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Mental health rises in UCS poll among student priorities

Financial aid stays top priority with focus on burden on domestic, middle-income families

By
Staff Writer
Tuesday, October 20, 2015

Mental health emerged as a larger priority than last year in the Undergraduate Council of Students Fall Poll, with nearly 40 percent of respondents citing expanding mental health services as their top concern. This marks a 10.8 percent rise from last year and moves mental health into second place among concerns, behind financial aid and trailed by sexual assault policy reform.

Approximately 46 percent of the undergraduate student body — 2,888 students — took part in the poll, marking the largest ever turnout. “This representativeness is really important and speaks to the engagement of our student body,” said UCS President Sazzy Gourley ’16.

“There’s been increased dialogue about the need for expansion (of mental health resources) as a result of the events on campus last year,” Gourley said, citing several publicized and private suicides in the Brown community.

When considering mental health initiatives, students most frequently cited increasing staffing at Counseling and Psychological Services, with 29.9 percent of respondents ranking it as their top priority in this realm.

Sexual assault policy reform may have fallen behind mental health because of perceived progress in this area, as the Title IX Office has adopted several recommendations in the Task Force on Sexual Assault’s final report, Gourley said. “We’ve begun reforming sexual assault policies stemming from the report, so it’s natural to see a slight decrease in the prioritization of sexual assault policy reform,” he said.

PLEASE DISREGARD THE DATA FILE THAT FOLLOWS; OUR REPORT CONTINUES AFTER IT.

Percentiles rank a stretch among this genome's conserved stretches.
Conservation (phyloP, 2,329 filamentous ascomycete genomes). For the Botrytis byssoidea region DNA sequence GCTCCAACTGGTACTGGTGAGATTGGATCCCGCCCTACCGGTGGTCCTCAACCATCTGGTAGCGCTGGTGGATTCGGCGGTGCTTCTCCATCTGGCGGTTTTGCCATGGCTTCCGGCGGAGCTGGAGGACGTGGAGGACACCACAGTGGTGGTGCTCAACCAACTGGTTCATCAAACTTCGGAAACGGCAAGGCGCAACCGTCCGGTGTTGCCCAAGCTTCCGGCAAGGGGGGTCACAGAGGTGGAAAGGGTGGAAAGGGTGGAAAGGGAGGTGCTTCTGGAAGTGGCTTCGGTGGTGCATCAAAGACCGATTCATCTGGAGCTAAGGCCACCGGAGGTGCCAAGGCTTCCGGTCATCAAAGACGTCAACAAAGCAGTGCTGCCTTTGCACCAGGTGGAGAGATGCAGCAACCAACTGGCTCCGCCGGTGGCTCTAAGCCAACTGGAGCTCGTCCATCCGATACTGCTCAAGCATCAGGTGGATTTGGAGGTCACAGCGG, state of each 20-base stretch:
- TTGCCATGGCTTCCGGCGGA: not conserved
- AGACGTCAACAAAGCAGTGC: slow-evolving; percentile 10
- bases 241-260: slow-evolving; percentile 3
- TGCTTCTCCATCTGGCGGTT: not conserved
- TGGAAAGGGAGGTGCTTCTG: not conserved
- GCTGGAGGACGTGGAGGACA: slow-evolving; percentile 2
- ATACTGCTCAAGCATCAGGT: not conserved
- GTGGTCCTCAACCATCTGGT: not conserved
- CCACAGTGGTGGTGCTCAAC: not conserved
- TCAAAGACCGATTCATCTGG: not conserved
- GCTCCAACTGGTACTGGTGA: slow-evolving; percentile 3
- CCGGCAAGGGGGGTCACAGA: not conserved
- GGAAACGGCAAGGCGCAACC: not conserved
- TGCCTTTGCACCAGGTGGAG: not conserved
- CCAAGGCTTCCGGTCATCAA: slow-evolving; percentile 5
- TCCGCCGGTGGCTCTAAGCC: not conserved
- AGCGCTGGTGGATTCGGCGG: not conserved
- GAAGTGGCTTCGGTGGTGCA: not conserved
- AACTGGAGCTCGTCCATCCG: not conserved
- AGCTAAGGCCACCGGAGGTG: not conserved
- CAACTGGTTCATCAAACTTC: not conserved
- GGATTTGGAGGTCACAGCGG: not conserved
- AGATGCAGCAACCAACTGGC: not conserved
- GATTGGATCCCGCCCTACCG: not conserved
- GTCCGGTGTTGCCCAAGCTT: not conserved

Improving undergraduate financial aid remained steady as the most-selected option. Approximately 54.3 percent of respondents selected that issue as their top priority, a decline of just 1.7 percent from last year. Within the topic, a vast majority of respondents chose lowering the financial burden for domestic, middle-income families over expanding need-blind admission to international, transfer and resumed undergraduate education students as a focal point for the allocation of funds. The gap between the two focal areas has increased by more than 18 percent over the last two years.

The section of the poll addressing President Christina Paxson’s P’19 operational plan asked respondents to select their top four priorities from the initiatives in the plan. In keeping with the overall results of the poll, 81.2 percent of respondents chose expanding undergraduate financial aid as one of their important initiatives, and 76.1 percent chose expanding internships through BrownConnect, the University’s internship search and networking site. The renovation of the Sharpe Refectory was a distant third, selected by 46.1 percent of respondents.

Creating postdoctoral fellowships for underrepresented minority faculty came in fifth overall at 34.6 percent. But the level of selection was far higher when broken down demographically, with 56.8 percent of black students, 52.7 percent of Native American students and 42.9 percent of Latino students identifying this initiative as important.